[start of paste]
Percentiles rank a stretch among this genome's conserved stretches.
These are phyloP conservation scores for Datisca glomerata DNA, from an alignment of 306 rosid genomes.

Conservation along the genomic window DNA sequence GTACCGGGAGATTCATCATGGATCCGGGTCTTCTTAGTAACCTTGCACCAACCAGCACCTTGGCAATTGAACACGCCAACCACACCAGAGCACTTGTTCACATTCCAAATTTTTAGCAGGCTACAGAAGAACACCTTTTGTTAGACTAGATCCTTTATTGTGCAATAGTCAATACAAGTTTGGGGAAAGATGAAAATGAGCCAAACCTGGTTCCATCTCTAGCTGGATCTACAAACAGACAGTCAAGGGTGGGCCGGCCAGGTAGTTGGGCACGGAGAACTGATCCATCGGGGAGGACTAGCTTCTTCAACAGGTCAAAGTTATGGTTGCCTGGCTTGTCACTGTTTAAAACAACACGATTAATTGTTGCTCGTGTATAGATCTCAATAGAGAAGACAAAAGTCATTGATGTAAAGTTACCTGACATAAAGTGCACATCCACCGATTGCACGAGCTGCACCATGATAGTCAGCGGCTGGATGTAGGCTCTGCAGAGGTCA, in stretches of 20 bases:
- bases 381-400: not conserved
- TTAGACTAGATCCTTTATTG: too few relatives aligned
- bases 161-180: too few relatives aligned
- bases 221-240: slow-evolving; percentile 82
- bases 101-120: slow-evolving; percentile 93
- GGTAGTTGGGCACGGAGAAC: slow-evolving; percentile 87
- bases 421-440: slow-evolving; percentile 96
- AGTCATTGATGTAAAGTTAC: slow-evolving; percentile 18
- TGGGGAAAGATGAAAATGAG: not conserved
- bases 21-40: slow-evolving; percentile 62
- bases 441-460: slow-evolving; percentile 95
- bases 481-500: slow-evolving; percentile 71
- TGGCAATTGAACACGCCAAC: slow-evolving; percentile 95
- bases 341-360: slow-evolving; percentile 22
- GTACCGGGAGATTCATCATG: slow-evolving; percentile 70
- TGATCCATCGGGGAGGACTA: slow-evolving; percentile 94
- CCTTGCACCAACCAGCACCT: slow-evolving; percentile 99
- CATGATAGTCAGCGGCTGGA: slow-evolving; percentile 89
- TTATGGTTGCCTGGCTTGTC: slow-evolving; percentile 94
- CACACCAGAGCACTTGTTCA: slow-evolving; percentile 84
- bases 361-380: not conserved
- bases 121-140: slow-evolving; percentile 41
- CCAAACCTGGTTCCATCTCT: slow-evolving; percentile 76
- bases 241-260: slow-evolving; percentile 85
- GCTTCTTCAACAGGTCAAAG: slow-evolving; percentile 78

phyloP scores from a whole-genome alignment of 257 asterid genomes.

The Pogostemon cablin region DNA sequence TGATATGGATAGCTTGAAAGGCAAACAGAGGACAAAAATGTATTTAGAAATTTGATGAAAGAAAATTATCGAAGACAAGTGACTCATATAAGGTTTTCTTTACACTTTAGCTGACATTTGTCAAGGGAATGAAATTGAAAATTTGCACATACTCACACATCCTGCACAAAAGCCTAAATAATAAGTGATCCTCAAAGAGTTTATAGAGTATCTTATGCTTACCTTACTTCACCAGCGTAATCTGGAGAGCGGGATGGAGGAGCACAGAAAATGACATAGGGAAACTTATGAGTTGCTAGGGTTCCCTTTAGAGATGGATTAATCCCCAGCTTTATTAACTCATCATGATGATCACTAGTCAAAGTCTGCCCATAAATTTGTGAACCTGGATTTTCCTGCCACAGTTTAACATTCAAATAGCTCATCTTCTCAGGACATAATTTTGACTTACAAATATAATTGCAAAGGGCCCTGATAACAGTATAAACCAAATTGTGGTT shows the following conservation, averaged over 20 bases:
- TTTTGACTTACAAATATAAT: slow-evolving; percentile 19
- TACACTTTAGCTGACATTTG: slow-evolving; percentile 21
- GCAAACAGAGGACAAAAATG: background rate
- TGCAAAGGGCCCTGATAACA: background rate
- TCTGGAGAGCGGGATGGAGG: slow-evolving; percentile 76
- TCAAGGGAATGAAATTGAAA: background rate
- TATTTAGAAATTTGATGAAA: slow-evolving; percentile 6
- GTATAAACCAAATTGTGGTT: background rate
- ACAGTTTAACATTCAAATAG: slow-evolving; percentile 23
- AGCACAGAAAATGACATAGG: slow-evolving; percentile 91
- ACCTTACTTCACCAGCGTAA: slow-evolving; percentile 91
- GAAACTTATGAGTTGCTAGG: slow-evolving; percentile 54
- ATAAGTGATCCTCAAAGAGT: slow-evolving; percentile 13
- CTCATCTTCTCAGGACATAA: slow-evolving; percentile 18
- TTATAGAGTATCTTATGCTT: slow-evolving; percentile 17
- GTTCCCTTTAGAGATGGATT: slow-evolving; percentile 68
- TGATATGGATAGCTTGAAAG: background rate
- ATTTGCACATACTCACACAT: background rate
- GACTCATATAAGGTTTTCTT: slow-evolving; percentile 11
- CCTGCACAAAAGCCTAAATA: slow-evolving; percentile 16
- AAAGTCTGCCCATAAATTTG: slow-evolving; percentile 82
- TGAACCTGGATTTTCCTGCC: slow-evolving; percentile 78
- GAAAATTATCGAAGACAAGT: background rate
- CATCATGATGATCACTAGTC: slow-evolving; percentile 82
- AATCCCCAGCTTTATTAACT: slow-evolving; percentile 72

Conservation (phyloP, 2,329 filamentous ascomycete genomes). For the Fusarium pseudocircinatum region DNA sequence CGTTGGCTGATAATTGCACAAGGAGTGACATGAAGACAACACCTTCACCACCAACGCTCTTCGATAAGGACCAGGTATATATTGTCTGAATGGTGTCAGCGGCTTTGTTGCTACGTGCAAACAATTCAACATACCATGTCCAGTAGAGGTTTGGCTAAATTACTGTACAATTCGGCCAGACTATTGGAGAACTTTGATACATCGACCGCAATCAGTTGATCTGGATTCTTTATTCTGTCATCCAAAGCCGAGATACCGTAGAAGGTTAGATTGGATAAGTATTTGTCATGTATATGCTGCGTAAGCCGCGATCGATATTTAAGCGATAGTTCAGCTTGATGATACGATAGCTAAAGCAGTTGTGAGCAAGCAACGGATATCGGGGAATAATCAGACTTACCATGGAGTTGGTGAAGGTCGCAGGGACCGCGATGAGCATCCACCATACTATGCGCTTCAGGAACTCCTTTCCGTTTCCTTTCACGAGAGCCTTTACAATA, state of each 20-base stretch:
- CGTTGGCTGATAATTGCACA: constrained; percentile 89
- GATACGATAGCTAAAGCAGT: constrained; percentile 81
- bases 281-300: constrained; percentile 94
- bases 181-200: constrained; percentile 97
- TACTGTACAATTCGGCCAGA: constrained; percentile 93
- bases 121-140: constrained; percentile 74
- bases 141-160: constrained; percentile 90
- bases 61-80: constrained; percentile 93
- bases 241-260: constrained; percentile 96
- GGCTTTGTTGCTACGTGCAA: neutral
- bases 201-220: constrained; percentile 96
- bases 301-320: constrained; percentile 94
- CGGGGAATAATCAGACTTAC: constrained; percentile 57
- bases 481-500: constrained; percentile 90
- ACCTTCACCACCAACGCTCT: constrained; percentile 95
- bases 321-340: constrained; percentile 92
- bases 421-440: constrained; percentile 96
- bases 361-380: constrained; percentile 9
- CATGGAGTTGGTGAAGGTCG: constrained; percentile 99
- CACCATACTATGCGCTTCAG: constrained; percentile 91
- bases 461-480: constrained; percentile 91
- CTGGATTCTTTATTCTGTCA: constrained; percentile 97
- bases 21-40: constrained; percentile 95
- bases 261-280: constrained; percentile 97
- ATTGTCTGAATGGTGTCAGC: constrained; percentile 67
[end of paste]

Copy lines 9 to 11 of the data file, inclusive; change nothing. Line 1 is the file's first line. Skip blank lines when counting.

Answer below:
- GGTAGTTGGGCACGGAGAAC: slow-evolving; percentile 87
- bases 421-440: slow-evolving; percentile 96
- AGTCATTGATGTAAAGTTAC: slow-evolving; percentile 18